A Secular Institute



In 1947 Pope Pius XII established secular institutes in answer to the aspirations of various groups of lay people who wished to give themselves completely to God while remaining present in the world. They wanted to observe all the exigencies of the religious life outside the confines of the cloister in order to be present in different milieus.

Venerable Marie Eugene saw in this new form of consecrated life the framework that corresponds best to the work that he began in 1932 with the foundation of Notre Dame de Vie Institute. It was one of the first secular institutes approved by the Church and gained recognition as a secular institute of pontifical right in 1962.

On November 21, 1973, the Sacred Congregation for Religious and for Secular Institutes recognized Notre Dame de Vie as a single institute with three autonomous branches consisting of priests, consecrated laymen and consecrated laywomen. Each branch has its own Superior General, an Assistant Superior General and a Central Council as well as its own constitution. A superior council made up of the Superior General of each branch ensures unity and fidelity to the spirit of Notre Dame de Vie.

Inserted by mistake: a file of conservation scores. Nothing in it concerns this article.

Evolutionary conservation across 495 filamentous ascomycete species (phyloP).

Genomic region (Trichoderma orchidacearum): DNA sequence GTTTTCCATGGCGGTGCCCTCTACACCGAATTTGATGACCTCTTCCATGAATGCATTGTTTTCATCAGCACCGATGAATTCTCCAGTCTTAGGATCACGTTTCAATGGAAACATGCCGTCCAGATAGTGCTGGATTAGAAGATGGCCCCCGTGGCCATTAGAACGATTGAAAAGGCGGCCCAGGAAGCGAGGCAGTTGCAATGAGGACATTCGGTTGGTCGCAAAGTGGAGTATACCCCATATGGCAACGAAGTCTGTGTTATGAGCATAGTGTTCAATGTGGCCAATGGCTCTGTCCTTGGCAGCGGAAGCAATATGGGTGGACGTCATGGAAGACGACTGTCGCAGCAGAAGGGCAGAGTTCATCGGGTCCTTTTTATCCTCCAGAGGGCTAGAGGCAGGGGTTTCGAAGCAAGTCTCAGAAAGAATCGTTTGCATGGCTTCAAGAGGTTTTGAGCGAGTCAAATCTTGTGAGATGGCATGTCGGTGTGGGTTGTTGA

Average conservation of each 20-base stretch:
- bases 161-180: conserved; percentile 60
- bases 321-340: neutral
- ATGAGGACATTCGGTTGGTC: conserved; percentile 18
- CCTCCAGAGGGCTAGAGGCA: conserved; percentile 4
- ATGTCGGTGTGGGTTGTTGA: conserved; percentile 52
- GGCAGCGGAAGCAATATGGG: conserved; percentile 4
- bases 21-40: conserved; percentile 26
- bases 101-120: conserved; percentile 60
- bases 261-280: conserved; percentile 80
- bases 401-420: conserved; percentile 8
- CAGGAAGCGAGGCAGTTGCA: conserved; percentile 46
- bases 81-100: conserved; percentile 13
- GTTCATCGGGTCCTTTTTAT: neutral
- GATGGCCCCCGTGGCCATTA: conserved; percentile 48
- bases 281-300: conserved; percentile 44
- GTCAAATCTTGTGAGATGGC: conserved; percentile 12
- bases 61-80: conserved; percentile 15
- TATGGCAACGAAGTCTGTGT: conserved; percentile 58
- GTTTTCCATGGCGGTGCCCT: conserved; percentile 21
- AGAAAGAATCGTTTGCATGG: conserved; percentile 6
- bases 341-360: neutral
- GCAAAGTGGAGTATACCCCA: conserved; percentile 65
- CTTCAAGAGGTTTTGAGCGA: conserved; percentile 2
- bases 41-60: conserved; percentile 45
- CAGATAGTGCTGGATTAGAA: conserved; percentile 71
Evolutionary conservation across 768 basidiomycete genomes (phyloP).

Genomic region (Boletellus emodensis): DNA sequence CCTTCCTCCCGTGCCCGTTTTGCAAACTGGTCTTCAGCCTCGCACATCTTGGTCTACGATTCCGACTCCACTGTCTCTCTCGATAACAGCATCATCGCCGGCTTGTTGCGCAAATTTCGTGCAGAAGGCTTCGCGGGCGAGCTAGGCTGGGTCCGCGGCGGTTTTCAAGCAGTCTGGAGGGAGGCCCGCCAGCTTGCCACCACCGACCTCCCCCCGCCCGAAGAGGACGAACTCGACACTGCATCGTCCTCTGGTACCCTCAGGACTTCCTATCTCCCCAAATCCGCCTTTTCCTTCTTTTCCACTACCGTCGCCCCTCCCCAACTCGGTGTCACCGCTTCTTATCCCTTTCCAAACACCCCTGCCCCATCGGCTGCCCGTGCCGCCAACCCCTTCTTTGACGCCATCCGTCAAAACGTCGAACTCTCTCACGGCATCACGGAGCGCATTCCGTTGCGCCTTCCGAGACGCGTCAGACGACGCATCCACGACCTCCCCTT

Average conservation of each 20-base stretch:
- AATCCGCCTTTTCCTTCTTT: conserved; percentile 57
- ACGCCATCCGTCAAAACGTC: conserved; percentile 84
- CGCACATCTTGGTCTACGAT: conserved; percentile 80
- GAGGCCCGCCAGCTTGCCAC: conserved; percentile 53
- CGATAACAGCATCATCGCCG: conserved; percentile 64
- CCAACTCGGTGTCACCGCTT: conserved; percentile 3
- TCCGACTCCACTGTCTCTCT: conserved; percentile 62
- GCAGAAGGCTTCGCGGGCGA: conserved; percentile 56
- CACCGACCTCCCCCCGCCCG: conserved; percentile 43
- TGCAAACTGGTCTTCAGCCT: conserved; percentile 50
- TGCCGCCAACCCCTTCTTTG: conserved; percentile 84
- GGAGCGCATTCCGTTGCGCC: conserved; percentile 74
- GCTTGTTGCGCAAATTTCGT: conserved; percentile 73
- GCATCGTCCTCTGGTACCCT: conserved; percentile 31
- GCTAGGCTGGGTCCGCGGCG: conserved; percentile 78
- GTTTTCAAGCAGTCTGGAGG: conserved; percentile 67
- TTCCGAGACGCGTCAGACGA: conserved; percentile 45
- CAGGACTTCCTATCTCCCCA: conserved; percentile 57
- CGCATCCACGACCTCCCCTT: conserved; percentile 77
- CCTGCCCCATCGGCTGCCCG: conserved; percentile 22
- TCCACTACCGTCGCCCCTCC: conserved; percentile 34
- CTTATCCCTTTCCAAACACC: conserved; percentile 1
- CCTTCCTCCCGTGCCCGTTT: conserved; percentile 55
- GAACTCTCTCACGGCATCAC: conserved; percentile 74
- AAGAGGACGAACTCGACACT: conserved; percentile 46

Secular Institutes in the Church

A secular institute is an organization for consecrated life whose members live an ordinary life just like other people. It paved a new way of following Christ by proposing total consecration to God to their members, even as they live the life of ordinary people in the world. The members, either priests or lay persons, have a profession or a ministry which they try to accomplish in the light of God. They participate in evangelization by their presence in different situations and by their testimony of a Christian life. Their commitment is a true consecration recognized by the Church. They lead a celibate life for the Kingdom of God, in the spirit of evangelical poverty and in a total adhesion to the will of God manifested by obedience to a rule of life and to their superior.


With the promulgation of the Apostolic Constitution, “Provida Mater Ecclesiae” in 1947, the Church confirmed the importance of the unique vocation of secular institutes for evangelization today.

As of December 31, 2000, there were more than 200 secular institutes in the Church with about 35,000 members. Notre Dame de Vie is one such secular institute within the large family of Carmel.




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